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Community efforts help repository development

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The open-source software DSpace is used in institutional repositories around the world. Gaëlle Bozec reports on a recent event that brought together the users of this platform

The Norwegian word 'dugnad’ roughly translates as 'a group of people who work for the common good or for a common cause.’ According to Kjartan Sørland, of Bergen University College, Norway, 'a dugnad is a joint effort and a social event – often with a practical purpose. Its efficiency may vary, but it always makes you feel good.’

The meeting was subtitled: Dugnad among the fjords.

This description gives a good picture of the situation when users of the DSpace repository system meet together. It was therefore fitting that the 4th DSpace User Group Meeting, which took place in Bergen, Norway from 19 to 21 April 2006, was subtitled 'Dugnad among the fjords’. The meeting was originally intended to be a regional event for those who were not able to travel to Australia (the previous DSUG Meeting was in January 2006) or the USA. However, the meeting, hosted by the University of Bergen Library, turned out to be a world-wide event.

DSpace is a repository system distributed under an open-source software licence. In addition to being free to download and use, individuals are able to contribute to the software development – producing add-ons and new features – that benefit all of the DSpace community. This DSUG meeting allowed 107 representatives from 16 countries to gather together to talk about DSpace, to share experiences, and to dream of a better DSpace through collaboration. However, one of the best things about the DSUG meeting was meeting other 'DSUG-ars’. Now, finally, I can put a face to names that have answered emails I have submitted to the various DSpace-mailing lists.

This meeting of DSUG-ars prompted much lively dialogue, especially during the round-table discussions. They allowed people to share their experiences and express their frustrations, mostly towards publishers. A common complaint was about the PDFs of journal articles that publishers often provide to authors. For the authors, 'this [PDF] is the final product and what counts and what is worth showing off’. However, publishers do not usually allow this version to be placed online. IR managers agreed that they would like to use the publishers’ PDFs but no-one dared to because they fear litigation. During the meeting some people day-dreamed along the lines of 'let’s do it and leave the university managements to deal with the legal consequences!’ But, of course IR managers are too nice to challenge publishers and their copyright policies.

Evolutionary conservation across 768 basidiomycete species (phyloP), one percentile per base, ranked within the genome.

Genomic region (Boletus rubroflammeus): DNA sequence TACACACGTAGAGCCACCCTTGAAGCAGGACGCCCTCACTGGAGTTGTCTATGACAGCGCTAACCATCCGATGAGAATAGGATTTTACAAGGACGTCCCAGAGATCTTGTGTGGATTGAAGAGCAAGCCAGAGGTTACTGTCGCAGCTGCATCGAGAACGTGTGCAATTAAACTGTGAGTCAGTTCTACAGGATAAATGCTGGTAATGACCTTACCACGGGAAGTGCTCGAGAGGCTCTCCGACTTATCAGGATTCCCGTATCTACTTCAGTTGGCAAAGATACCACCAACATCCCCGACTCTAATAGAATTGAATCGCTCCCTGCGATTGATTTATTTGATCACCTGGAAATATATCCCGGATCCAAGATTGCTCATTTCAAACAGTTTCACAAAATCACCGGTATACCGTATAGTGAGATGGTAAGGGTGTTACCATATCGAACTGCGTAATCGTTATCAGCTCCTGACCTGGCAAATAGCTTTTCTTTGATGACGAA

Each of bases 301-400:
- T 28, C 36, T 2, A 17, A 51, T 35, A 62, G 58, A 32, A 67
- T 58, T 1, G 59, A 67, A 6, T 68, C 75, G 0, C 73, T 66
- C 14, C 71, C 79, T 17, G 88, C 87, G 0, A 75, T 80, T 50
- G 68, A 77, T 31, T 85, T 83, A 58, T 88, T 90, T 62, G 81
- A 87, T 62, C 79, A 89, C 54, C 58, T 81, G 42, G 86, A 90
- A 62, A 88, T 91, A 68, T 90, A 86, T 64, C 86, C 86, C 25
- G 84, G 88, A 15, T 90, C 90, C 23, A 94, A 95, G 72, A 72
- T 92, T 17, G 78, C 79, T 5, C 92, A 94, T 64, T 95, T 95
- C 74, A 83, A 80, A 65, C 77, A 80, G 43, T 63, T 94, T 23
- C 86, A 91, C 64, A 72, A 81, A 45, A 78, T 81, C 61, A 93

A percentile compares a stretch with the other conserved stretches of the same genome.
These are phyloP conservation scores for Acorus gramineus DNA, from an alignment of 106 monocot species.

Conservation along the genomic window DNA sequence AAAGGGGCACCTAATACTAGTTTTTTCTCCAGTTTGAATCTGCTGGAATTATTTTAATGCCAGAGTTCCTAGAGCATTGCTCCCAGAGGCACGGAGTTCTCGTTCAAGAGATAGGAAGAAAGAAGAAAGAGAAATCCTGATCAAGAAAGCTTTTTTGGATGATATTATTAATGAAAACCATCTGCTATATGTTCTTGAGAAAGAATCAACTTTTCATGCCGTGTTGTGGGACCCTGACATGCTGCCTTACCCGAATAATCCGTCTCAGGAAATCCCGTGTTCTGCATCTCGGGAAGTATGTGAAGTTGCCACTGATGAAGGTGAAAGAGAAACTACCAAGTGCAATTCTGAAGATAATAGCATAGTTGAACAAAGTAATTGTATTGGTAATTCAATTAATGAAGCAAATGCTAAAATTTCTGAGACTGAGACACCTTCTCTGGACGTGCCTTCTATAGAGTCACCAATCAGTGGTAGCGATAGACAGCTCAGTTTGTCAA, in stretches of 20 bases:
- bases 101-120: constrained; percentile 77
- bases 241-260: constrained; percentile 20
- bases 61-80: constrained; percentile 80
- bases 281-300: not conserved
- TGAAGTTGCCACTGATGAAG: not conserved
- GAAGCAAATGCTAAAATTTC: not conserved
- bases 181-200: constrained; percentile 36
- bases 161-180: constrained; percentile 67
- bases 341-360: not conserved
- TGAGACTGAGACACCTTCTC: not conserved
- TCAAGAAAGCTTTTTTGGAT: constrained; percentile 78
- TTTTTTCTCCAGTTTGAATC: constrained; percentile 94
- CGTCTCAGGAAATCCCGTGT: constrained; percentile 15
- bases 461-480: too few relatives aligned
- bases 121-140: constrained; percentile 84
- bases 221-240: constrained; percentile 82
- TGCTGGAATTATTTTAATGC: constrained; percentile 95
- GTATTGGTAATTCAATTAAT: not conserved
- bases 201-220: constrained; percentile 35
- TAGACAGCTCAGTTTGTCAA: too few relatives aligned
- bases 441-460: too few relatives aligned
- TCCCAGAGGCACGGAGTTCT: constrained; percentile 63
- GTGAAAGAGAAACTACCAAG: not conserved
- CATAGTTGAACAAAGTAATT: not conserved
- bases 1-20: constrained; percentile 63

Furthering research

But the purpose of the DSpace event was not simply a focus for venting frustration about publishers. The software has been used in a number of exciting projects that were described at the main meeting. These include helping the research assessment process (IRRA-project in the UK) and archiving Open Data in Chemistry (SPECTRa-project in Cambridge, UK). In Sweden, DSpace is helping to do electronic publishing and printing, while in Italy the platform is acting as a showcase for museums. Another exciting application is in helping to publish and preserve research findings by African scientists (OdinPubAfrica) where open access helps alleviate financial barriers.

To achieve these goals, considerable time and effort goes in to technical developments to the platform. Richard Rogers, one of the seven DSpace-committers, described some of the new features planned for the next version of DSpace (1.4, to be released soon). Features being considered include: support for multiple metadata schemas; control vocabulary in the submission process (at the item level); and RSS feeds.

Another purpose of the event was to update users of the system on the latest DSpace news. As part of this, Peter Morgan (Dspace@Cambridge, UK) presented the main recent change: the DSpace community has now a governance advisory board. This board, which is led by Chris Rusbridge of the Digital Curation Centre in the UK, will facilitate and allow 'a formal decision-making process and make more coherent the technical/functional directions’. In addition, anyone wanting to interact and talk to the DSpace community will have someone with a mandate that they can talk to.

The meeting also allowed the creation of a new DSpace subdivision: the first UK and Ireland DSpace Users Group (chaired by Stuart Lewis, University of Wales Aberystwyth, UK) met at the meeting with the aim of forging closer ties within the community.

With so much going on, the 'DSUG-ars’ seem to have left Bergen with many new ideas, and with the reassuring feeling that their single/local efforts help to make the DSpace community grow more rapidly and stronger.

Gaëlle Bozec is higher executive officer, Bergen Open Research Archive (BORA), University of Bergen Library, Norway and was one of the organisers of this event.